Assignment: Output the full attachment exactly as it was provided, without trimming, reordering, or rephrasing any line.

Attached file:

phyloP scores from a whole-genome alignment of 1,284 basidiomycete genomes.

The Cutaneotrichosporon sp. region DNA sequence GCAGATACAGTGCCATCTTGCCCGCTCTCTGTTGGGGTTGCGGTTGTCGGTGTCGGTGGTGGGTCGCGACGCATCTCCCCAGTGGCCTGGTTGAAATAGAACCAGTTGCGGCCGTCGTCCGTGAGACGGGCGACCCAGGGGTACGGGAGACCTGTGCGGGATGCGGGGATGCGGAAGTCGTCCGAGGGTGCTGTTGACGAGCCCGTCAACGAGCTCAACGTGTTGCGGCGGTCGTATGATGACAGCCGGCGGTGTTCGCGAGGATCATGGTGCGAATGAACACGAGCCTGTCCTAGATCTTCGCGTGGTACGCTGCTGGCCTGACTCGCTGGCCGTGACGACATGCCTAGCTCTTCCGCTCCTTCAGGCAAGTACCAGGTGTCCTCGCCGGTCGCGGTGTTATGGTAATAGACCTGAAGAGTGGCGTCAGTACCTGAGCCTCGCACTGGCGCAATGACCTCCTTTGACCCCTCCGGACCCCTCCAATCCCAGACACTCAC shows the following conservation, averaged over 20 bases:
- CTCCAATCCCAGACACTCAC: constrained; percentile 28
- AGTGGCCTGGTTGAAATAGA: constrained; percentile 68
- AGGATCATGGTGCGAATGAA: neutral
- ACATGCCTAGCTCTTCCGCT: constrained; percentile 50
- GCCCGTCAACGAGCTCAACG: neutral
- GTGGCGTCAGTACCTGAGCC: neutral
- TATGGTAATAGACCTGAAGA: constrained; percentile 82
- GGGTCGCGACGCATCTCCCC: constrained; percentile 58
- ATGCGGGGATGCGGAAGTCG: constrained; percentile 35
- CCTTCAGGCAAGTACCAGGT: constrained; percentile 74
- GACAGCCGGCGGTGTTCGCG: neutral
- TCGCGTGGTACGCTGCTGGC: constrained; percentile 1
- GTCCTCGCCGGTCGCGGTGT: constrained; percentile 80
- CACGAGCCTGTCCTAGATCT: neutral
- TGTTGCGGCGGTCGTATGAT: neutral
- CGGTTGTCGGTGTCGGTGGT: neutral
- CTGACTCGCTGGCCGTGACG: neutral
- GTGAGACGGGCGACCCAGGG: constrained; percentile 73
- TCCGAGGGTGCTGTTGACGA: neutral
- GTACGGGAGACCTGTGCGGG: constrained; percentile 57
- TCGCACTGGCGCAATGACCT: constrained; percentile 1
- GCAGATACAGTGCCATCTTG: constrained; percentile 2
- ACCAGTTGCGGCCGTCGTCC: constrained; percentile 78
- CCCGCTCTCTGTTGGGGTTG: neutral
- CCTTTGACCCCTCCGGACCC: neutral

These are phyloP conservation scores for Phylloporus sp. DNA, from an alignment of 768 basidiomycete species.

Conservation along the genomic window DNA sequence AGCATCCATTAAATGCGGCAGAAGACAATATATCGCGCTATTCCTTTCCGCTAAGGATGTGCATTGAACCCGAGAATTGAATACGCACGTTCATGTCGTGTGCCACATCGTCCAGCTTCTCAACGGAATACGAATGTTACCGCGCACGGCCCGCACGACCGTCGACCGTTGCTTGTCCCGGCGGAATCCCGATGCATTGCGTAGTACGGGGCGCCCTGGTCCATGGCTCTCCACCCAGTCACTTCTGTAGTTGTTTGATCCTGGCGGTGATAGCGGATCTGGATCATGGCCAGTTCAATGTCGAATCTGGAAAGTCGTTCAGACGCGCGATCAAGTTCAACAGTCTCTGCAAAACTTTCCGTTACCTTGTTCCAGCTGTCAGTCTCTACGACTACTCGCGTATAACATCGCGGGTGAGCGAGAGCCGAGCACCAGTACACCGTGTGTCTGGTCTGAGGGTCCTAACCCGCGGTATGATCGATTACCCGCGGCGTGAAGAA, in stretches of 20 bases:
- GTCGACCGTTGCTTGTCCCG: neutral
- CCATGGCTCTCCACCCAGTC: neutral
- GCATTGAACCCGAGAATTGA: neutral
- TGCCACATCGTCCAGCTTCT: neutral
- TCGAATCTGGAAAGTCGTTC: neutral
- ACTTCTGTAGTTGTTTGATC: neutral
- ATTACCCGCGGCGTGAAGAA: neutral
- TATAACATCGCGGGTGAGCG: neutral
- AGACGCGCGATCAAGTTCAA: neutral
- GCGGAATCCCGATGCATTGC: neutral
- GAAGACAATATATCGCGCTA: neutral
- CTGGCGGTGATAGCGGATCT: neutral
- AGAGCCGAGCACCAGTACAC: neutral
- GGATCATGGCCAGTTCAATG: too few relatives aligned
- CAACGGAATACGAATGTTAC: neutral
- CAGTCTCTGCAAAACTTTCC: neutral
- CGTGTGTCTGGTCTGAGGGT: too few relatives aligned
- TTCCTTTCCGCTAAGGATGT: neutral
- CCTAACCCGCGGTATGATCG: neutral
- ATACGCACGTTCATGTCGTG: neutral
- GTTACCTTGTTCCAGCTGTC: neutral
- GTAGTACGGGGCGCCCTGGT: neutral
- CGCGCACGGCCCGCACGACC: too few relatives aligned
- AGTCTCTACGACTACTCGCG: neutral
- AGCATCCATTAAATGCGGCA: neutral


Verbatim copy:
phyloP scores from a whole-genome alignment of 1,284 basidiomycete genomes.

The Cutaneotrichosporon sp. region DNA sequence GCAGATACAGTGCCATCTTGCCCGCTCTCTGTTGGGGTTGCGGTTGTCGGTGTCGGTGGTGGGTCGCGACGCATCTCCCCAGTGGCCTGGTTGAAATAGAACCAGTTGCGGCCGTCGTCCGTGAGACGGGCGACCCAGGGGTACGGGAGACCTGTGCGGGATGCGGGGATGCGGAAGTCGTCCGAGGGTGCTGTTGACGAGCCCGTCAACGAGCTCAACGTGTTGCGGCGGTCGTATGATGACAGCCGGCGGTGTTCGCGAGGATCATGGTGCGAATGAACACGAGCCTGTCCTAGATCTTCGCGTGGTACGCTGCTGGCCTGACTCGCTGGCCGTGACGACATGCCTAGCTCTTCCGCTCCTTCAGGCAAGTACCAGGTGTCCTCGCCGGTCGCGGTGTTATGGTAATAGACCTGAAGAGTGGCGTCAGTACCTGAGCCTCGCACTGGCGCAATGACCTCCTTTGACCCCTCCGGACCCCTCCAATCCCAGACACTCAC shows the following conservation, averaged over 20 bases:
- CTCCAATCCCAGACACTCAC: constrained; percentile 28
- AGTGGCCTGGTTGAAATAGA: constrained; percentile 68
- AGGATCATGGTGCGAATGAA: neutral
- ACATGCCTAGCTCTTCCGCT: constrained; percentile 50
- GCCCGTCAACGAGCTCAACG: neutral
- GTGGCGTCAGTACCTGAGCC: neutral
- TATGGTAATAGACCTGAAGA: constrained; percentile 82
- GGGTCGCGACGCATCTCCCC: constrained; percentile 58
- ATGCGGGGATGCGGAAGTCG: constrained; percentile 35
- CCTTCAGGCAAGTACCAGGT: constrained; percentile 74
- GACAGCCGGCGGTGTTCGCG: neutral
- TCGCGTGGTACGCTGCTGGC: constrained; percentile 1
- GTCCTCGCCGGTCGCGGTGT: constrained; percentile 80
- CACGAGCCTGTCCTAGATCT: neutral
- TGTTGCGGCGGTCGTATGAT: neutral
- CGGTTGTCGGTGTCGGTGGT: neutral
- CTGACTCGCTGGCCGTGACG: neutral
- GTGAGACGGGCGACCCAGGG: constrained; percentile 73
- TCCGAGGGTGCTGTTGACGA: neutral
- GTACGGGAGACCTGTGCGGG: constrained; percentile 57
- TCGCACTGGCGCAATGACCT: constrained; percentile 1
- GCAGATACAGTGCCATCTTG: constrained; percentile 2
- ACCAGTTGCGGCCGTCGTCC: constrained; percentile 78
- CCCGCTCTCTGTTGGGGTTG: neutral
- CCTTTGACCCCTCCGGACCC: neutral

These are phyloP conservation scores for Phylloporus sp. DNA, from an alignment of 768 basidiomycete species.

Conservation along the genomic window DNA sequence AGCATCCATTAAATGCGGCAGAAGACAATATATCGCGCTATTCCTTTCCGCTAAGGATGTGCATTGAACCCGAGAATTGAATACGCACGTTCATGTCGTGTGCCACATCGTCCAGCTTCTCAACGGAATACGAATGTTACCGCGCACGGCCCGCACGACCGTCGACCGTTGCTTGTCCCGGCGGAATCCCGATGCATTGCGTAGTACGGGGCGCCCTGGTCCATGGCTCTCCACCCAGTCACTTCTGTAGTTGTTTGATCCTGGCGGTGATAGCGGATCTGGATCATGGCCAGTTCAATGTCGAATCTGGAAAGTCGTTCAGACGCGCGATCAAGTTCAACAGTCTCTGCAAAACTTTCCGTTACCTTGTTCCAGCTGTCAGTCTCTACGACTACTCGCGTATAACATCGCGGGTGAGCGAGAGCCGAGCACCAGTACACCGTGTGTCTGGTCTGAGGGTCCTAACCCGCGGTATGATCGATTACCCGCGGCGTGAAGAA, in stretches of 20 bases:
- GTCGACCGTTGCTTGTCCCG: neutral
- CCATGGCTCTCCACCCAGTC: neutral
- GCATTGAACCCGAGAATTGA: neutral
- TGCCACATCGTCCAGCTTCT: neutral
- TCGAATCTGGAAAGTCGTTC: neutral
- ACTTCTGTAGTTGTTTGATC: neutral
- ATTACCCGCGGCGTGAAGAA: neutral
- TATAACATCGCGGGTGAGCG: neutral
- AGACGCGCGATCAAGTTCAA: neutral
- GCGGAATCCCGATGCATTGC: neutral
- GAAGACAATATATCGCGCTA: neutral
- CTGGCGGTGATAGCGGATCT: neutral
- AGAGCCGAGCACCAGTACAC: neutral
- GGATCATGGCCAGTTCAATG: too few relatives aligned
- CAACGGAATACGAATGTTAC: neutral
- CAGTCTCTGCAAAACTTTCC: neutral
- CGTGTGTCTGGTCTGAGGGT: too few relatives aligned
- TTCCTTTCCGCTAAGGATGT: neutral
- CCTAACCCGCGGTATGATCG: neutral
- ATACGCACGTTCATGTCGTG: neutral
- GTTACCTTGTTCCAGCTGTC: neutral
- GTAGTACGGGGCGCCCTGGT: neutral
- CGCGCACGGCCCGCACGACC: too few relatives aligned
- AGTCTCTACGACTACTCGCG: neutral
- AGCATCCATTAAATGCGGCA: neutral